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Subject: [std-proposals] Physical Units / Composite UDL / Named postfix
From: Cleiton Santoia (cleitonsantoia_at_[hidden])
Date: 2020-06-03 20:55:39


    I was looking at p1935r2.html
<http://www.open-std.org/jtc1/sc22/wg21/docs/papers/2020/p1935r2.html> and
decided to give my 2 cents : "composite" UDLs.

    One of the dreams of every "Units" library is to be able define
k,c,m... "multiple"
UDLs ( defined probably in <ratio> ) and combine them with A, m and L
"unity"
(probably defined in some future <unity> header) UDLs, respecting the
position
where "multiples" and "unities" appears.

   Allowing "most vexing phrase" and any classes as parameters to UDL, it
might be
possible.

1 - Composite UDL ( The blue code is new syntax )

Consider:

template<typename T, typename Ratio_T>
struct quantity : Ratio_T {
    T quant;
    constexpr quantity (T v) : quant(v) {}
};

constexpr quantity<long double, std::kilo> operator"" k ( long double v )
{
    return {v};
}

struct unity {};

template<typename T, typename Ratio_T>
struct len : quantity<T, Ratio_T>, unity {
   using quantity<T, Ratio_T>::quantity;
};

auto pi_km = 3.1415k; // 3.1415 kilos without unity works fine in c++17

template<typename T, typename Ratio_T>
constexpr length<T, Ratio_T> operator"" m ( const quantity<T, Ratio_T>& q )
{
    return {q};
}

auto l = 3.1415km; // 3.1415 kilometers
                   // since udl "km" cannot be found, try 3.1415k
                   // if it exists, (it does) evaluates to quantity<...>
                   // now, try to find UDL "m" that works with
quantity<...>
                   // if it exists, (it does) evaluates to len<...>.

Ok I´m aware that 'most vexing' + 'overload on classes' might become a
parsing nightmare.

2 - Another possible design is "postfix named operator" ( could work even
on runtime )
Consider previous class quantity, plus a postfix member "A" for amperes

template<typename T, typename Ratio_T>
struct quantity : Ratio_T {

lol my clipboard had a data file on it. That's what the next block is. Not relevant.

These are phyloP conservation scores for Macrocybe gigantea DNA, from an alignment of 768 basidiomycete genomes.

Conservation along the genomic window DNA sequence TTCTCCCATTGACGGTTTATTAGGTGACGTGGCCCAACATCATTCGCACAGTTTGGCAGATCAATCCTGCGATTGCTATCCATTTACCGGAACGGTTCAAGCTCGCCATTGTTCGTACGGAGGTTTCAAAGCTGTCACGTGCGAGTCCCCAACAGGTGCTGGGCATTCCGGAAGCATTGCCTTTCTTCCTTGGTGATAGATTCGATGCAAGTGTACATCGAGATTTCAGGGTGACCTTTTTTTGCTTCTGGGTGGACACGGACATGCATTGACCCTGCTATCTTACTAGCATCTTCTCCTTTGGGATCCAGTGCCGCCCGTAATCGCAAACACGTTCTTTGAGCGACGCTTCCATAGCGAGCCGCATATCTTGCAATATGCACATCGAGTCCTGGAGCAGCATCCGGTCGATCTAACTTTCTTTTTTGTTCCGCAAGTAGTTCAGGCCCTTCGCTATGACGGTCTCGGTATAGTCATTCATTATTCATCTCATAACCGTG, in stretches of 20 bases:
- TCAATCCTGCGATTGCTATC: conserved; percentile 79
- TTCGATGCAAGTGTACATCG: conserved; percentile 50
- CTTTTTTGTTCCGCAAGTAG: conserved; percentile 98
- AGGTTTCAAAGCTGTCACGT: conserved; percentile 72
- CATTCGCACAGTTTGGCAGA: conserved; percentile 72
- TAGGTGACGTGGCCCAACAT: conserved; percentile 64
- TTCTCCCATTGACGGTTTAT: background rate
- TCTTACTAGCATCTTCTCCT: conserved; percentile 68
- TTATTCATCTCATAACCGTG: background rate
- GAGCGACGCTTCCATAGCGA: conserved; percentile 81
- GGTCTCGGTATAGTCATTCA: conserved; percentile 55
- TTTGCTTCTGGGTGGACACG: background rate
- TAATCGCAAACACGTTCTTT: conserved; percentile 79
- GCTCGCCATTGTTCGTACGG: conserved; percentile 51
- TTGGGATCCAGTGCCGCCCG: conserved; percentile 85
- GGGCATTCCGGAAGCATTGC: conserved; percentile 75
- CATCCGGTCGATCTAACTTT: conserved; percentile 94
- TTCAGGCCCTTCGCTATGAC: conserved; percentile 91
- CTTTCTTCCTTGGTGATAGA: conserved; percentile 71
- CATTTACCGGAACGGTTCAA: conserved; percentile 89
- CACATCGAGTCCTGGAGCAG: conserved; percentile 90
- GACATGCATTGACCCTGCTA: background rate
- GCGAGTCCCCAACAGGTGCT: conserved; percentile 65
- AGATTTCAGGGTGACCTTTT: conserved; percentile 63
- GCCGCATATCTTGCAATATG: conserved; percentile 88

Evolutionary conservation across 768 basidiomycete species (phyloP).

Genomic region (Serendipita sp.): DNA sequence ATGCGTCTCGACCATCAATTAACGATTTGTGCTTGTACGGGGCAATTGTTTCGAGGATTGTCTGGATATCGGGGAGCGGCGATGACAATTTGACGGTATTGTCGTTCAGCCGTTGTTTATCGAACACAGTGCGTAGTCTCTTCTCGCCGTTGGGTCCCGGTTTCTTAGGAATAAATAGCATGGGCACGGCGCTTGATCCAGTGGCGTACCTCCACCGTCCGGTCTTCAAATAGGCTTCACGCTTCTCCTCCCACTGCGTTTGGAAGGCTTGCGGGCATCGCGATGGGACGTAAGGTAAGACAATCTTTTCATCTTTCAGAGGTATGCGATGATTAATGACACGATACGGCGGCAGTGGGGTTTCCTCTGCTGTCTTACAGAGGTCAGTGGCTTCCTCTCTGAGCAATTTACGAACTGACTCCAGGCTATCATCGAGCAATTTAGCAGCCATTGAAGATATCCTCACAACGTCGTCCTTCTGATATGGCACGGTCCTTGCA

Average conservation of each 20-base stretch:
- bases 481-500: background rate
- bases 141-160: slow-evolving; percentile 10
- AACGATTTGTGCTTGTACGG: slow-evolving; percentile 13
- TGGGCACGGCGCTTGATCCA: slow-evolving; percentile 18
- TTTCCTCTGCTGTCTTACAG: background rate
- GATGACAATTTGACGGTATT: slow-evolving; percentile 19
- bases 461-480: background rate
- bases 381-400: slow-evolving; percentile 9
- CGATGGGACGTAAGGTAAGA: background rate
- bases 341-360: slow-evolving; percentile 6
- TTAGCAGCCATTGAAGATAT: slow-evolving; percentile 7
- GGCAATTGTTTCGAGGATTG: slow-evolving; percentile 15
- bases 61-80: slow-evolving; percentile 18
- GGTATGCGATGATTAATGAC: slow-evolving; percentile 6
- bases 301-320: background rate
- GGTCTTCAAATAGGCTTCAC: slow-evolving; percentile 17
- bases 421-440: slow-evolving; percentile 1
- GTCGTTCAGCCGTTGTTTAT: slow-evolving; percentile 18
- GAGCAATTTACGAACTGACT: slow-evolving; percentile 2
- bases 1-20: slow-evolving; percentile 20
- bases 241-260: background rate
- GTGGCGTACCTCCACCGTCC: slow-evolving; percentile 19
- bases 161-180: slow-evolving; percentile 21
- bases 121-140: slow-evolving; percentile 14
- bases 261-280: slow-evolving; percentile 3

T quant;
    constexpr quantity (T v) : quant(v) {}

    // postfix syntax, like postfix ++
    constexpr length<T, Ratio_T> operator A(int) {
        return {quant};
    }
};

auto x = 10.0kA; // x = 10 kilo Ampers, ( most vexing finds 10.0m, then
finds postfix "A" in quantity<...>
auto y = 11.0k; // y = 11 kilo ( just quantity<...> ), without any unity
auto z = y A; // z = 11 kilo Ampers, ( need a space between y and A );

3 - Ambiguity ( Little case of "m" that may be milli or meter )

template<typename T>
struct ambiguous_m {
    T quant;
};
constexpr ambiguous_m<long double> operator"" m ( long double v )
{
    return {v};
};

template<typename T>
constexpr length<T, std::mili> operator"" m ( const ambiguous_m<T>& v )
{
    return {v};
}

const auto s = 1s; // chrono 1 second;

template<typename T, typename Rep, typename Period>
constexpr speed< length<T, std::mili>, std::chrono::duration<Rep, Period> >
  operator /( const ambiguous_m<T>& x, std::chrono::duration<Rep, Period>
dur ) {
  return {x, dur};
}

auto x = 10.0mm; // ok ambiguous_m sufixxed by another m -> millimeter;
auto z = 20.0m/s; // ok ambiguous_m "divided" by chrono::duration ->
speed;

or define m as meter since the beginning, instead of ambiguous_m, I´m open
to opinions.

4 - Unicode identifiers

auto x = 10.0µA; // micro Ampere
auto y = 1.7rad/s²; // rad is an UDL that converts 1.7 in radian type
                     // "s²" might be a constant of type square seconds
                     // "/" is an overloaded operator on radians and square
seconds
                     // y is of type "angular acceleration"

auto z = 3m³; // "m³" is a udl: constexpr meter operator""
m³(unsigned long long int) ...

auto e = 12.0N·m; // "N" is an UDL that converts 12.0 in "struct newton"
                     // "·" is a postfix operator in "newton" to newton
itself
                     // "m" is a postfix operator in "newton" to
"newton-meter"

I still have some concerns upon the praticallity, and how this whould be
typed in keyboards around the world, in my keyboard I do have easy ¹ ² ³
and °, but not ·, nor µ.
Nontheless, 10.0µA is a beautiful code.

BR
Cleiton



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